Proponents argue that enhancing internal trade supports economic competitiveness by creating jobs, helping businesses expand, enhancing consumer choice, and increasing Canada’s overall economic growth. Opponents focus on the importance of regional economic development, jurisdictional autonomy and the importance of government policy promoting local workers and local business.

For small- and medium-sized businesses in Canada, the reality of internal trade is often acutely felt when expanding into multiple jurisdictions or when attempting to capture local government contracts. From duplicate regulatory and business registration requirements across jurisdictions on one hand, to rules prohibiting a government’s ability to direct procurement to a local company on the other, the rules that govern internal trade impact the cost of doing business in Canada and shape economic opportunities.

The internal trade framework in Canada consists of three sources of rules that govern the flow of goods and services, investment, labor mobility, technical barriers to trade, procurement coverage, and regulatory cooperation within Canada. The primary source is the Canadian Free Trade Agreement (CFTA) which came into force on July 1, 2017. The CFTA covers nearly every sector of the economy, including most of the service economy, which alone accounts for 70 per cent of Canada’s GDP. The remaining rules are federal and provincial and territorial (PT) (including municipal) and are either exempt from the CFTA or outside its scope. This includes areas such as health and social services, consumer protection and policies that provide preferences and support local companies and workers.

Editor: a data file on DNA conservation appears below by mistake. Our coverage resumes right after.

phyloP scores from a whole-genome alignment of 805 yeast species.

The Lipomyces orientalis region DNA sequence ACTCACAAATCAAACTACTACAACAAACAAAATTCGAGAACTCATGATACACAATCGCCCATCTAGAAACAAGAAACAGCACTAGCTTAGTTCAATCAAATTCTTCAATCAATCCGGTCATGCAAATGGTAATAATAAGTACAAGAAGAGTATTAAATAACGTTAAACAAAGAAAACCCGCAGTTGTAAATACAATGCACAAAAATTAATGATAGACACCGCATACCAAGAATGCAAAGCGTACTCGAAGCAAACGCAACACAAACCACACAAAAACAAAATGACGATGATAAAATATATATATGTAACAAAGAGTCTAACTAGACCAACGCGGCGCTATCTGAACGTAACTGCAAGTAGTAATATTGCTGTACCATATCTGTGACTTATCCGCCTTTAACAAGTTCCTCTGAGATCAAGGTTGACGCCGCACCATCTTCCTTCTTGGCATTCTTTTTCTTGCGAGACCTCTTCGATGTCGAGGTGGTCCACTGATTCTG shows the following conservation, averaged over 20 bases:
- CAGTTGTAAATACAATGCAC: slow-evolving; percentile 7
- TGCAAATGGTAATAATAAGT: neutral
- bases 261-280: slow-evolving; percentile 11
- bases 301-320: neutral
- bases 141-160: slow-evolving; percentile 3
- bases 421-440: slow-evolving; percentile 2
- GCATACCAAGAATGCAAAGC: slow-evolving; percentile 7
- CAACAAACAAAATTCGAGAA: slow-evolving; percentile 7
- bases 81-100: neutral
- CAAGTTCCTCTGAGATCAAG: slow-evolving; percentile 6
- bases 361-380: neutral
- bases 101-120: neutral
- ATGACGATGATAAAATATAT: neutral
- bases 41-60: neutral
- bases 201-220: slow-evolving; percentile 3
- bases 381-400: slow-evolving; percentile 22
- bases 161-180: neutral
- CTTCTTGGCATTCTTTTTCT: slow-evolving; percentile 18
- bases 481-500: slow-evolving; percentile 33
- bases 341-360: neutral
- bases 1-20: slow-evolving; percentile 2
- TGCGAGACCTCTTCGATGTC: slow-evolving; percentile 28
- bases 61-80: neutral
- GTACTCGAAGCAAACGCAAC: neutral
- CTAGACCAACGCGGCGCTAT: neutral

The federal government and all provinces and territories (PTs) are signatories to the CFTA. It commits governments to a comprehensive set of rules that apply automatically to almost all areas of economic activity in Canada, with exceptions being clearly identified. Governments made precedent-setting commitments including:

  • prohibitions on barriers to the movement of goods within Canada
  • open and transparent procurement practices
  • the obligation to adopt the least trade restrictive technical regulations and standards possible
  • the establishment of a regulatory reconciliation process to address regulatory differences across jurisdictions
  • strengthened dispute settlement and consultation provisions for governments and business whose rights have been violated

In short, CFTA establishes opportunities and constraints on business activity within Canada that can have positive and negative impacts which are important to understand. To that end, HPBAC  is designing a survey for distribution to collect information on how internal trade rules impact industry.  The survey is expected to be sent out the first week of June 2021.

Woodstove Industry Requests Engagement with Comox Valley Decision-Makers on Bans of Wood-Burning Appliances 

(COMOX VALLEY, BC) – Following the continuation of multiple bans in the Comox Valley on the installation of wood-burning appliances, the Hearth, Patio & Barbecue Association of Canada (HPBAC) is again requesting a meeting with local decision-makers in the City of Courtenay, Town of Comox, and Village of Cumberland to discuss a new process for engagement between decision-makers and local industry representatives. HPBAC and the local wood-burning appliance industry are supportive of effective regulation that promotes better air quality; however, the industry wants to see meaningful engagement with all parties impacted.